As The Game draws near, many Yalies may still be ashamed of last year’s loss to Harvard. The defeat marked the fourth in a row for the Bulldogs — the first time they had lost four straight Games since 1922. But, fellow Elis, you have no reason to fear.

First of all, Yale holds the all-time edge over Harvard with 64 wins, 49 losses and 8 ties. And secondly, even though the scoreboard read “Cantabs 35, Bulldogs 3” at the end of last year’s game, we all know who the real winners were.

Outside the superficial issue of points, the Elis obliterated Harvard in 2004. For those of you who have been living under a pile of books in CCL for the past year, Yale pulled off what was arguably the greatest prank in the history of collegiate sports in Cambridge last fall. A group of Yalies dressed up as the “Harvard Pep Squad” and distributed red and white placards that they said would spell out “Go Harvard” when raised at the same time. Little did the unsuspecting Cantab fans know that Mike Kai ’05 and David Aulicino ’05 had masterminded a plan to spell out a very different message. With 4:47 left before halftime, the Harvard Pep Squad cheered the Cantab contingent on as they raised their placards, proclaiming to the world what everyone already knew: “We Suck.”

The Prank garnered attention in the national media. Maxim called it “the greatest prank this side of the Mason-Dixon line since the Boston Tea Party … [It] caused dozens of stoic, blue-blooded Harvard men to spit port wine all over their smoking jackets.” Newspapers and other media outlets across the country reported The Prank, not the final score.

Harvard’s reaction was typical. They sneered, claimed they didn’t care, and then went back to their rooms, where they sat alone in front their computers bemoaning their miserable existences and searching for naked pictures of the Olsen twins.

When they woke up the next day, Harvard students returned to their other favorite pastime: scoffing at Yale. One piece in the Harvard Crimson droned, “The oh-so-bad-ass Yalies handed out signs that spelled ‘Harvard Sucks’ to fans sitting on the Crimson’s side of the stadium … [while Harvard] celebrated an undefeated season with good company and heavy drinking.” First of all, unless they were drinking water, this statement is clearly false. Everyone knows it’s easier to find a nun on “Girls Gone Wild” than it is to get a drink in Cambridge. And secondly, The Prank marked a sound thrashing of the Cantabs at the end of their “undefeated” season.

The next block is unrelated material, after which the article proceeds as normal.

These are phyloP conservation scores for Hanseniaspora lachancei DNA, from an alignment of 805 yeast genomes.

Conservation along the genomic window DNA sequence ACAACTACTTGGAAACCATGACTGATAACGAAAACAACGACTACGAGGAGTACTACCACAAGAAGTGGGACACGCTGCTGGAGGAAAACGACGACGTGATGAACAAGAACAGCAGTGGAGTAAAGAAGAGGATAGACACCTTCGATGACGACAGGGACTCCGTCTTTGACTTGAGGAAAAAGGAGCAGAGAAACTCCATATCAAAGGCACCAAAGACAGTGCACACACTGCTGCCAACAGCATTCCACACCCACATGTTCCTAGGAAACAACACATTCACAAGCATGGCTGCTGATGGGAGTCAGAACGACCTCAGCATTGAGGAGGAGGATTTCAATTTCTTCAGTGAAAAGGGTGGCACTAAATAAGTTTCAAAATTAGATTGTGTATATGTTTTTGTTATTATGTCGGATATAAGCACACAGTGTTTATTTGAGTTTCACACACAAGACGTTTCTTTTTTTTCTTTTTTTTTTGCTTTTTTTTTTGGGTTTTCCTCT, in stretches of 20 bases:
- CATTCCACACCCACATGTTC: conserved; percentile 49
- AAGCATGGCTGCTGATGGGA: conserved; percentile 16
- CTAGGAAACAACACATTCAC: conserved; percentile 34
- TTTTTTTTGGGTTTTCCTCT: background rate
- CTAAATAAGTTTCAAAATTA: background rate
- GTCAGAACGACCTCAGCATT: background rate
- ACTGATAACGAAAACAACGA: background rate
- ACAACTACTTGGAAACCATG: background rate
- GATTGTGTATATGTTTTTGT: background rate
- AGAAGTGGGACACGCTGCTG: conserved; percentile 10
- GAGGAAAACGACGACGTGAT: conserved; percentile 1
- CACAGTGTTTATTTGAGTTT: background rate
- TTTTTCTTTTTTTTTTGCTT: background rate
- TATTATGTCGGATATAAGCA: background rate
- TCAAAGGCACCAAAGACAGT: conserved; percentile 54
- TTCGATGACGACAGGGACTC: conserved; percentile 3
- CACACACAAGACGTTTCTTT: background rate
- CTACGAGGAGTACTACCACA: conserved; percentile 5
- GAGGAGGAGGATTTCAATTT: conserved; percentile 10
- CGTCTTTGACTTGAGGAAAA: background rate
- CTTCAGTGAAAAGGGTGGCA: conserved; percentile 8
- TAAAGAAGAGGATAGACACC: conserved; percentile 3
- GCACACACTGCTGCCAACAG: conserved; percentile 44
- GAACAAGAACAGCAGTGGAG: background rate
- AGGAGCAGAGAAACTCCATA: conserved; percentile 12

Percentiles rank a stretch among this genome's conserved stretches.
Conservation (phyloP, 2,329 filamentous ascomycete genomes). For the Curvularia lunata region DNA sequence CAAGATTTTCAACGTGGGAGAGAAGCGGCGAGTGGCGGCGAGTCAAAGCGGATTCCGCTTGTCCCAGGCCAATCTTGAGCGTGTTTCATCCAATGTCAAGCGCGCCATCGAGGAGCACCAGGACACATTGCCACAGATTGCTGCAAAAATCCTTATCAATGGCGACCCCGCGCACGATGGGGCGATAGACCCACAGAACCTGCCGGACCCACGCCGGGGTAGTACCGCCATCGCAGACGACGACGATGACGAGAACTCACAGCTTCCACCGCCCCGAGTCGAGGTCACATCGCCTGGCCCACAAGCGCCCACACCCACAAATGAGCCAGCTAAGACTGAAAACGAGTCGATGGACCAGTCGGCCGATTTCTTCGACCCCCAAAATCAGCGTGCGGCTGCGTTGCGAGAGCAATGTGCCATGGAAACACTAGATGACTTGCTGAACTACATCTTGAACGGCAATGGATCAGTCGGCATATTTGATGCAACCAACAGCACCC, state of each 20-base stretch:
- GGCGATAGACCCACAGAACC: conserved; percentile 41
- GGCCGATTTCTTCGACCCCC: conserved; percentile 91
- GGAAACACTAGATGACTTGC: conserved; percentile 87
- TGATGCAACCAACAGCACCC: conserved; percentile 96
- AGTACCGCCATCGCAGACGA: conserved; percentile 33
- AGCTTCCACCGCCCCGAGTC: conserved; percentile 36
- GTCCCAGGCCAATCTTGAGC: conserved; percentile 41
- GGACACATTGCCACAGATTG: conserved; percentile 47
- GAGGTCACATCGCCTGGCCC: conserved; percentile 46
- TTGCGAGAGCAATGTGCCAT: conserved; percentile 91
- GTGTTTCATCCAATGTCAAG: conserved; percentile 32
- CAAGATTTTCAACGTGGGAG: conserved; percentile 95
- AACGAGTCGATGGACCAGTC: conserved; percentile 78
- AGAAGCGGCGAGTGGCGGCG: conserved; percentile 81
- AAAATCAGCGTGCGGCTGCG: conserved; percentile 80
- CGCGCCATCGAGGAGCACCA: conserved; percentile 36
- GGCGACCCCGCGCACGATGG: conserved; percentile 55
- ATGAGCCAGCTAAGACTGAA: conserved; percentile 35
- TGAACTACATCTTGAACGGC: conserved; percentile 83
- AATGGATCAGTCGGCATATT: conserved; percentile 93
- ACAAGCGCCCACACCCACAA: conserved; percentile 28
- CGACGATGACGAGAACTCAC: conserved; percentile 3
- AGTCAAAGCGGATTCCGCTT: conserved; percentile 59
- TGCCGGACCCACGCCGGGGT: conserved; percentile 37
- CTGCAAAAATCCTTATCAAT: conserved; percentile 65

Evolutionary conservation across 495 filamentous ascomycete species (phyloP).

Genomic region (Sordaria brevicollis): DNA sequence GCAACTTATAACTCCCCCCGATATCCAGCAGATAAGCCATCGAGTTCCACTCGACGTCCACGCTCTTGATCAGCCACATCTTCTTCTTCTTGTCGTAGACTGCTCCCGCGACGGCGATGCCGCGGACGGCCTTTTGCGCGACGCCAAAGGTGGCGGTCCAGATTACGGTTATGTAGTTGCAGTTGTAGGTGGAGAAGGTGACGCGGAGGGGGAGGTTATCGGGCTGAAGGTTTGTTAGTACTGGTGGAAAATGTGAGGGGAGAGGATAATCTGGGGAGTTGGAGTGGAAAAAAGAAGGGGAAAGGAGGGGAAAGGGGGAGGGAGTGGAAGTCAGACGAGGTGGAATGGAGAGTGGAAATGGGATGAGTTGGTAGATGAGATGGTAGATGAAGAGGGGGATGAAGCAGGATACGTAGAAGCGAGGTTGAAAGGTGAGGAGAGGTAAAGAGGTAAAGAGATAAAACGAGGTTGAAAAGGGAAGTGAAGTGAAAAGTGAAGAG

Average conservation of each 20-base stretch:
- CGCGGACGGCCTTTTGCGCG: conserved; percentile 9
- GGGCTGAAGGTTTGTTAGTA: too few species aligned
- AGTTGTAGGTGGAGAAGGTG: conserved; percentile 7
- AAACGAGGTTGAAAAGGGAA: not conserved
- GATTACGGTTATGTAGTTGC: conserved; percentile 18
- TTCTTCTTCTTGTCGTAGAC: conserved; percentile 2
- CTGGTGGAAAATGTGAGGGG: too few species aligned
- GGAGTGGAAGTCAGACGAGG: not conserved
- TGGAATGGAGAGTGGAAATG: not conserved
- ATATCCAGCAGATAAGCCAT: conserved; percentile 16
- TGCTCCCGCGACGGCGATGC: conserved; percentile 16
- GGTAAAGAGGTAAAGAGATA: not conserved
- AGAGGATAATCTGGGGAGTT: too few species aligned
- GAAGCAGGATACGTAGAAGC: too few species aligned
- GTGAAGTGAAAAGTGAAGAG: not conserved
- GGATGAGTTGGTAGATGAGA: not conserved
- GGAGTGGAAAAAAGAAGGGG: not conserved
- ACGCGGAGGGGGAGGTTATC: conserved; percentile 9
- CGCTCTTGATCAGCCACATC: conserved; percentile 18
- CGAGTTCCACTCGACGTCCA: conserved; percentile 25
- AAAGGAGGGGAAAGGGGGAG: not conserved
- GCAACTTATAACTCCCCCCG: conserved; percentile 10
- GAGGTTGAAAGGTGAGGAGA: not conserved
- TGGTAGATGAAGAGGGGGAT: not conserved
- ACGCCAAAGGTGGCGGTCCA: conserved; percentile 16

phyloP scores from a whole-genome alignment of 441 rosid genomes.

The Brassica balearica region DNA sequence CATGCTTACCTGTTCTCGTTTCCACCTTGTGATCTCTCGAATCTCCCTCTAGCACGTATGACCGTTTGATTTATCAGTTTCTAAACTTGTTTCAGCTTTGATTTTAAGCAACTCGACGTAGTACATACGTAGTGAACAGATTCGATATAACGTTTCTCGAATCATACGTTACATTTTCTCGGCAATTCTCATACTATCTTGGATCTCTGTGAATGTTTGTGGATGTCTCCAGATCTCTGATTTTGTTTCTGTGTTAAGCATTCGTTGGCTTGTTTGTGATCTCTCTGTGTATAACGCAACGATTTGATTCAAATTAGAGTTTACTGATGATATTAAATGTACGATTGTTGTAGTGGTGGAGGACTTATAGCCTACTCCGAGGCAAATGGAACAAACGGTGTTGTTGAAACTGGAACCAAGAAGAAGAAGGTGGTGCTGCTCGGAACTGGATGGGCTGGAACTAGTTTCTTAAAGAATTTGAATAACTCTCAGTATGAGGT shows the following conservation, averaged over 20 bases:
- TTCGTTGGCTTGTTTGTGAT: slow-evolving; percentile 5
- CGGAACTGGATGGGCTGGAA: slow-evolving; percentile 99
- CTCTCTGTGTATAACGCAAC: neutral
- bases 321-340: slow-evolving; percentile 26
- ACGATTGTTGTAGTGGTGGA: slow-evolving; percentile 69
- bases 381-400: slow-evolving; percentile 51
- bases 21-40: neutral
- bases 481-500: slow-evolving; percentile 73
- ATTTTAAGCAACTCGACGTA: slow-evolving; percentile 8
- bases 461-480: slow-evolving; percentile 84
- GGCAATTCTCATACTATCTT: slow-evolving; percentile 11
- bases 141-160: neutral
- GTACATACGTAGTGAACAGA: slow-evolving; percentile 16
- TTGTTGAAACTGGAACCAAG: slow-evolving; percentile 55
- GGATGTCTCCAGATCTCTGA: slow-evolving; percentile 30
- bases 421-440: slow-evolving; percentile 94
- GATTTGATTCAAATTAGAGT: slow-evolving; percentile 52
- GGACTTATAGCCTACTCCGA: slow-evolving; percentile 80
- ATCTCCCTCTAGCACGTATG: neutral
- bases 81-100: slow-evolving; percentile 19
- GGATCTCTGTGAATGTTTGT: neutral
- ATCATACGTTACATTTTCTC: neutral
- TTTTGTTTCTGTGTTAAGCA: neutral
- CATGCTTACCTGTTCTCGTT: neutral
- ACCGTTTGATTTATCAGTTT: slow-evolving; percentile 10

So when The Game comes to New Haven this Saturday, Yale will be the defending champion. Sure, the football team is probably practicing with the urgency of an EP&E major rushing up Hillhouse to hand in that Grand Strategy application on time. But the student body is the team that really needs to do some prep work for The Game, because you can bet that Harvard will be looking to strike back.

The most important thing that Elis can do to prepare for The Game is to maintain constant vigilance. To take a page from the MTA, “if you see something, say something.” Watch out for suspicious people dressed up in Yale Pep Squad costumes. Don’t accept placards from strangers. If you see a Harvard student pushing a baby carriage in front of a train, notify local authorities.

Next, take a moment to study the history of collegiate pranks, because plagiarism is almost as popular at Harvard as misogyny and grade inflation. Scheming Cantabs could poach from a century’s worth of famous intercollegiate pranks, the best of which come from their techie rivals at MIT.

On Nov. 20, 1982, MIT pulled one of its trademark tricks at The Game. After Harvard scored its second touchdown against Yale, a small black ball with “MIT” written all over it popped out of the ground around the 40-yard-line. The ball gradually increased in size until it reached a diameter of 6 feet and then exploded into a cloud of smoke with a loud bang.

On another occasion, an MIT student spending the summer in Cambridge decided to go to the Harvard football stadium every day for a leisurely stroll. Before heading to the field, she would don a black-and-white striped shirt and grab some birdseed. Upon arriving at the stadium, she would blow a whistle, then sprinkle the birdseed around the field.

She repeated this routine and fed the birds every day that summer. Months later, when the referee walked onto the field at Harvard’s first home game that fall and blew his whistle, pigeons flooded the field and the game had to be stopped.

But when it comes to fan preparation for The Game, sometimes the best defense is a good offense. Stealing the Harvard flag is always a plus. So is nudity. The Saybrook Strip is the sort of venerable tradition Yalies could use more of. Hounies, it’s time to start our own tradition — the Calhoun Moon.

In the end, the only way Harvard can really top last year’s prank is by finding a way to light up the Eli side of the Yale Bowl with the words “We Swallow.” Barring the occurrence of this sophomoric comeback, Yalies will remain the moral victors, regardless of The Game’s final score.

Zack O’Malley Greenburg is a junior in Calhoun College. His column appears on Wednesdays.